I saw this on + Jack Spong's blog. He speaks much of what I think about President Obama's support of Gay Marriage.
When the President of the United States, announced his support for gay marriage, the political landscape began to roil and I was filled with two quite opposite sets of emotions.
First, there were the positive feelings. There was enormous joy when I thought of what this would mean to close friends of mine who have worked so hard, waited so patiently and risked so much to help bring this day about. I could hear their names and see their faces parading through my mind: Elizabeth and Barbara, Louie and Ernest, Melissa and Fran, James and Mark, Cynthia and Rebecca, Michael and William, just to name a few. They dared to confront both their church and society by living out their love with an integrity that was awe-inspiring. I am thankful they could see this day and grateful for their witness that moved me and others beyond our cultural homophobia into a new sense of what humanity means.
My second positive emotion was an intense sense of pride both in my nation and its elected chief executive. Here was a man who had known the lash of prejudice in his childhood and who still had decided that he could work within the system, not outside it, to bring about change. He held high the dream and the promise of America as a land in which people are to be judged neither by the color of their skin nor their sexual orientation, but by the quality of their character. In a nation politically divided and dealing with vast levels of fear and negativity it was a risky decision. Yet, President Obama chose to risk his presidency on this issue. He did not come to his decision quickly or easily. Many elements and many people pushed him in both directions, but he made the decision positively without equivocation and he shared elements of his personal decision making processes, and something of the pain that leaders face when leadership is required. To duck or waffle is easy; to have resolute courage is hard.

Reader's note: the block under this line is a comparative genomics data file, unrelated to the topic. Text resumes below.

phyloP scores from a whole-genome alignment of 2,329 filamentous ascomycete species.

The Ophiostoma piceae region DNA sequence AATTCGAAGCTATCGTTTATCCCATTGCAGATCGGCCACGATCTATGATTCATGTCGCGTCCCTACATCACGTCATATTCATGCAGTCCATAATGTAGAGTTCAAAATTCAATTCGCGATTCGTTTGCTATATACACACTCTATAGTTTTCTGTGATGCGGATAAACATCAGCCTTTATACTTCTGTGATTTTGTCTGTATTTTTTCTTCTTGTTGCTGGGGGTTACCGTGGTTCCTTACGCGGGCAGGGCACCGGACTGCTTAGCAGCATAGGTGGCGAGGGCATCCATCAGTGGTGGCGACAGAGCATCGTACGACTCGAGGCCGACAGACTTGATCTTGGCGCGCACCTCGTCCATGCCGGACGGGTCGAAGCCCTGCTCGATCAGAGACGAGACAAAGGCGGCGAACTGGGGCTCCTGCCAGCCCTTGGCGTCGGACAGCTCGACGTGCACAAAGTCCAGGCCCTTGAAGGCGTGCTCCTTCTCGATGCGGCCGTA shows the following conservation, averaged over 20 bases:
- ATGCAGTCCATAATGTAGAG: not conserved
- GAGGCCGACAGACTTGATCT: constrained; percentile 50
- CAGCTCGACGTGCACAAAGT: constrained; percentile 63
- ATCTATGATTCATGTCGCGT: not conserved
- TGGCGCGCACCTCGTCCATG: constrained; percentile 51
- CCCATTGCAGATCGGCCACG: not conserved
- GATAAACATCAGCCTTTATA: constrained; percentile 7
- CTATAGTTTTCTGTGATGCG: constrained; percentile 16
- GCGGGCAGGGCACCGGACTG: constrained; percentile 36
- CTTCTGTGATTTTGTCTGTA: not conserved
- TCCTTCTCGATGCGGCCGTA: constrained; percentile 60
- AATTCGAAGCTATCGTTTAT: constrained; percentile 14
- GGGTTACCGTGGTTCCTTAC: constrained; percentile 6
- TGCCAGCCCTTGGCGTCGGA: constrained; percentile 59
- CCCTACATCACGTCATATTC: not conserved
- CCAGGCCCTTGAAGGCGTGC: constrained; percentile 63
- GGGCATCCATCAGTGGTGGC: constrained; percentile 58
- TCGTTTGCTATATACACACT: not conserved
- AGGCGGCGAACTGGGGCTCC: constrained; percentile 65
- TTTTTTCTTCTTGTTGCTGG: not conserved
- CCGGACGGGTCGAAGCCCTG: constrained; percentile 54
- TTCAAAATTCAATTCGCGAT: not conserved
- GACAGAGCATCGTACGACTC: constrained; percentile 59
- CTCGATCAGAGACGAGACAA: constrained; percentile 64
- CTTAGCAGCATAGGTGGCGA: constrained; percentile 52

My next positive emotion was amusement as I watched the pundits spin the story to justify their points of view. The liberals were full of praise, but many of them could not resist the exhibitionism that seems to mark those who have never stood where the President stands and who will pay no price for his decision. They chided the President for taking so long to reach his conclusion, barely concealing that congratulatory self-righteousness of the especially enlightened. Righteousness is sometimes hard to tolerate gracefully in public places. The conservatives on the other hand were revelatory more than anything else. Sean Hannity and many of his friends at Fox News dismissed this decision as “pure politics.” It would loosen the coffers of Hollywood money, they said, and bring new young voters into the political process. The revealing thing here was that the conservatives interpreted this decision as a political plus. Having used homosexuality as a wedge issue in the campaigns of 2000 and 2004 to their advantage, they now seem to be admitting that the majority is no longer on their side.
More amusement came from those commentators who appear to identify marriage only with sex. Senator Mitch McConnell falls into this category, but Bill O’Reilly, again of Fox News, was the star of this point of view. He likened the President’s decision to “legalizing sex with turtles.” It was a cruelly inappropriate analogy. To put it crudely, if Mr. O’Reilly wants to have sex with a turtle there is no law that would prohibit him from doing so. Sex and marriage do indeed overlap, but they are certainly not identical. Marriage is a relationship of love, trust and caring, a relationship in which at best both partners are assisted into wholeness, making each other more capable of living, loving and being. Sex is a function of the human body that can be practiced outside of a loving relationship, but when it is no life is expanded, no love and worth are communicated and no one becomes more whole. Perhaps Mr. O’Reilly has not noticed that this fight has not been about turtles, but about human beings who want their love for another human being to be lived out in a relationship of exclusiveness and ultimate commitment.
My amusement is heightened when I listen to the irrationality of those whose arguments are designed to keep their prejudices from looking silly. When gay and lesbian people seek to be included inside the experience and legal protection of marriage, how is it possible to claim that this will destroy marriage? Abuse, infidelity and divorce destroy marriage, loving gay couples do not. When people are justifying a dying prejudice, however, we probably should not expect rational arguments, for prejudice is sustained only in irrationality.